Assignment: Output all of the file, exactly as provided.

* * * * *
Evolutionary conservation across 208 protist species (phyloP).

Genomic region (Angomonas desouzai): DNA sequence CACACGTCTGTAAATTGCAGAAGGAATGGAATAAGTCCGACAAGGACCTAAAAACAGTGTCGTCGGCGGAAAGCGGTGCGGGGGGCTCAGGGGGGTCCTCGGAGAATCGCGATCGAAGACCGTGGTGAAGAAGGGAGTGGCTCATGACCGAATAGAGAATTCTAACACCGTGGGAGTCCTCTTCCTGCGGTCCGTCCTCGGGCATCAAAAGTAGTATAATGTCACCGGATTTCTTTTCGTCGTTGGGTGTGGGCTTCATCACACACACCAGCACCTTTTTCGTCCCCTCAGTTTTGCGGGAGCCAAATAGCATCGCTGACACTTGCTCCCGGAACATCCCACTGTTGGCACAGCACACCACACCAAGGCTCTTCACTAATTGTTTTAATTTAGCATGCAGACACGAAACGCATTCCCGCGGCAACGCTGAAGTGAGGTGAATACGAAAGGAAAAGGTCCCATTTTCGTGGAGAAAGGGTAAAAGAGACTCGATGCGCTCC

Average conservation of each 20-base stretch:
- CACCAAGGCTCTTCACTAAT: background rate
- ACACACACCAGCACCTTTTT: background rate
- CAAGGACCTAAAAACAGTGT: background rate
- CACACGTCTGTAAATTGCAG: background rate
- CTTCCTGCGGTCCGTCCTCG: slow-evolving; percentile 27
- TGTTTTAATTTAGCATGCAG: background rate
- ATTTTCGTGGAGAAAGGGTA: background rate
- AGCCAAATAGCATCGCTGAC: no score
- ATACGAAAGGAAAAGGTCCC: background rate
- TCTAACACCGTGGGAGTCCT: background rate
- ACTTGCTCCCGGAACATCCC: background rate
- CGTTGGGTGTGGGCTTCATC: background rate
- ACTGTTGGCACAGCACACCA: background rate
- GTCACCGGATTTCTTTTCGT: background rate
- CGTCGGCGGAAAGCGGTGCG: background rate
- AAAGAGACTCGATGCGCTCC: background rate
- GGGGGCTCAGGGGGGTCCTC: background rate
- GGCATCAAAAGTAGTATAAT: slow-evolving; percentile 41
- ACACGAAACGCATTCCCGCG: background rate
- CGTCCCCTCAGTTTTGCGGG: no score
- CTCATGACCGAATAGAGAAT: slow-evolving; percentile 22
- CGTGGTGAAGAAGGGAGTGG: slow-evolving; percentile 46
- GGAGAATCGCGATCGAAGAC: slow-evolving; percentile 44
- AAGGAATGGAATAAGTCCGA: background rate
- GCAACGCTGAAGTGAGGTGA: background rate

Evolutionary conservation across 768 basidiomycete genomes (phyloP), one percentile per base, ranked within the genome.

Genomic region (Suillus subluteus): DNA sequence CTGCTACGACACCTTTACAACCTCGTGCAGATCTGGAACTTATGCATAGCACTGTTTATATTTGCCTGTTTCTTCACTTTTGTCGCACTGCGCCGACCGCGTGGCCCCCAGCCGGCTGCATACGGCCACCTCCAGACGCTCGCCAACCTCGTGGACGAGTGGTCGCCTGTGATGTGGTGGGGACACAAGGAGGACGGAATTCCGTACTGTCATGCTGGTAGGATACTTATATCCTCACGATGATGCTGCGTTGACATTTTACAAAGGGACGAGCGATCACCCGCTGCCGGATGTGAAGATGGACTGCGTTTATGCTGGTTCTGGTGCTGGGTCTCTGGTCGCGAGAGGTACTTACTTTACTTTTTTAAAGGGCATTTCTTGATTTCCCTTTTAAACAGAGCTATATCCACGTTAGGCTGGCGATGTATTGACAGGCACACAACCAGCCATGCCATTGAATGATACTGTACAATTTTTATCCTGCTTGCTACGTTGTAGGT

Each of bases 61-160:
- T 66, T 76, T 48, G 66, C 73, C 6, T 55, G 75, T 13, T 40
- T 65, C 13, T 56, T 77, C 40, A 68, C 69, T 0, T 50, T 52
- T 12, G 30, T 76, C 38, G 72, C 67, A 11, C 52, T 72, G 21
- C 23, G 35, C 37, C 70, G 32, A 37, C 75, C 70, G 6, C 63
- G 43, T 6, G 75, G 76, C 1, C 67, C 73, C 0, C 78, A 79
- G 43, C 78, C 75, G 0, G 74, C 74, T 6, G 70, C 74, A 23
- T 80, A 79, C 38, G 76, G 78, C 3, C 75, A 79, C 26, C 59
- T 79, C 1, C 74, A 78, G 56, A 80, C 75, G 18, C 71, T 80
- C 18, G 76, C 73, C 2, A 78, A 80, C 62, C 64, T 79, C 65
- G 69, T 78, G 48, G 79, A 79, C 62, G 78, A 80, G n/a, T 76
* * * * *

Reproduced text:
Evolutionary conservation across 208 protist species (phyloP).

Genomic region (Angomonas desouzai): DNA sequence CACACGTCTGTAAATTGCAGAAGGAATGGAATAAGTCCGACAAGGACCTAAAAACAGTGTCGTCGGCGGAAAGCGGTGCGGGGGGCTCAGGGGGGTCCTCGGAGAATCGCGATCGAAGACCGTGGTGAAGAAGGGAGTGGCTCATGACCGAATAGAGAATTCTAACACCGTGGGAGTCCTCTTCCTGCGGTCCGTCCTCGGGCATCAAAAGTAGTATAATGTCACCGGATTTCTTTTCGTCGTTGGGTGTGGGCTTCATCACACACACCAGCACCTTTTTCGTCCCCTCAGTTTTGCGGGAGCCAAATAGCATCGCTGACACTTGCTCCCGGAACATCCCACTGTTGGCACAGCACACCACACCAAGGCTCTTCACTAATTGTTTTAATTTAGCATGCAGACACGAAACGCATTCCCGCGGCAACGCTGAAGTGAGGTGAATACGAAAGGAAAAGGTCCCATTTTCGTGGAGAAAGGGTAAAAGAGACTCGATGCGCTCC

Average conservation of each 20-base stretch:
- CACCAAGGCTCTTCACTAAT: background rate
- ACACACACCAGCACCTTTTT: background rate
- CAAGGACCTAAAAACAGTGT: background rate
- CACACGTCTGTAAATTGCAG: background rate
- CTTCCTGCGGTCCGTCCTCG: slow-evolving; percentile 27
- TGTTTTAATTTAGCATGCAG: background rate
- ATTTTCGTGGAGAAAGGGTA: background rate
- AGCCAAATAGCATCGCTGAC: no score
- ATACGAAAGGAAAAGGTCCC: background rate
- TCTAACACCGTGGGAGTCCT: background rate
- ACTTGCTCCCGGAACATCCC: background rate
- CGTTGGGTGTGGGCTTCATC: background rate
- ACTGTTGGCACAGCACACCA: background rate
- GTCACCGGATTTCTTTTCGT: background rate
- CGTCGGCGGAAAGCGGTGCG: background rate
- AAAGAGACTCGATGCGCTCC: background rate
- GGGGGCTCAGGGGGGTCCTC: background rate
- GGCATCAAAAGTAGTATAAT: slow-evolving; percentile 41
- ACACGAAACGCATTCCCGCG: background rate
- CGTCCCCTCAGTTTTGCGGG: no score
- CTCATGACCGAATAGAGAAT: slow-evolving; percentile 22
- CGTGGTGAAGAAGGGAGTGG: slow-evolving; percentile 46
- GGAGAATCGCGATCGAAGAC: slow-evolving; percentile 44
- AAGGAATGGAATAAGTCCGA: background rate
- GCAACGCTGAAGTGAGGTGA: background rate

Evolutionary conservation across 768 basidiomycete genomes (phyloP), one percentile per base, ranked within the genome.

Genomic region (Suillus subluteus): DNA sequence CTGCTACGACACCTTTACAACCTCGTGCAGATCTGGAACTTATGCATAGCACTGTTTATATTTGCCTGTTTCTTCACTTTTGTCGCACTGCGCCGACCGCGTGGCCCCCAGCCGGCTGCATACGGCCACCTCCAGACGCTCGCCAACCTCGTGGACGAGTGGTCGCCTGTGATGTGGTGGGGACACAAGGAGGACGGAATTCCGTACTGTCATGCTGGTAGGATACTTATATCCTCACGATGATGCTGCGTTGACATTTTACAAAGGGACGAGCGATCACCCGCTGCCGGATGTGAAGATGGACTGCGTTTATGCTGGTTCTGGTGCTGGGTCTCTGGTCGCGAGAGGTACTTACTTTACTTTTTTAAAGGGCATTTCTTGATTTCCCTTTTAAACAGAGCTATATCCACGTTAGGCTGGCGATGTATTGACAGGCACACAACCAGCCATGCCATTGAATGATACTGTACAATTTTTATCCTGCTTGCTACGTTGTAGGT

Each of bases 61-160:
- T 66, T 76, T 48, G 66, C 73, C 6, T 55, G 75, T 13, T 40
- T 65, C 13, T 56, T 77, C 40, A 68, C 69, T 0, T 50, T 52
- T 12, G 30, T 76, C 38, G 72, C 67, A 11, C 52, T 72, G 21
- C 23, G 35, C 37, C 70, G 32, A 37, C 75, C 70, G 6, C 63
- G 43, T 6, G 75, G 76, C 1, C 67, C 73, C 0, C 78, A 79
- G 43, C 78, C 75, G 0, G 74, C 74, T 6, G 70, C 74, A 23
- T 80, A 79, C 38, G 76, G 78, C 3, C 75, A 79, C 26, C 59
- T 79, C 1, C 74, A 78, G 56, A 80, C 75, G 18, C 71, T 80
- C 18, G 76, C 73, C 2, A 78, A 80, C 62, C 64, T 79, C 65
- G 69, T 78, G 48, G 79, A 79, C 62, G 78, A 80, G n/a, T 76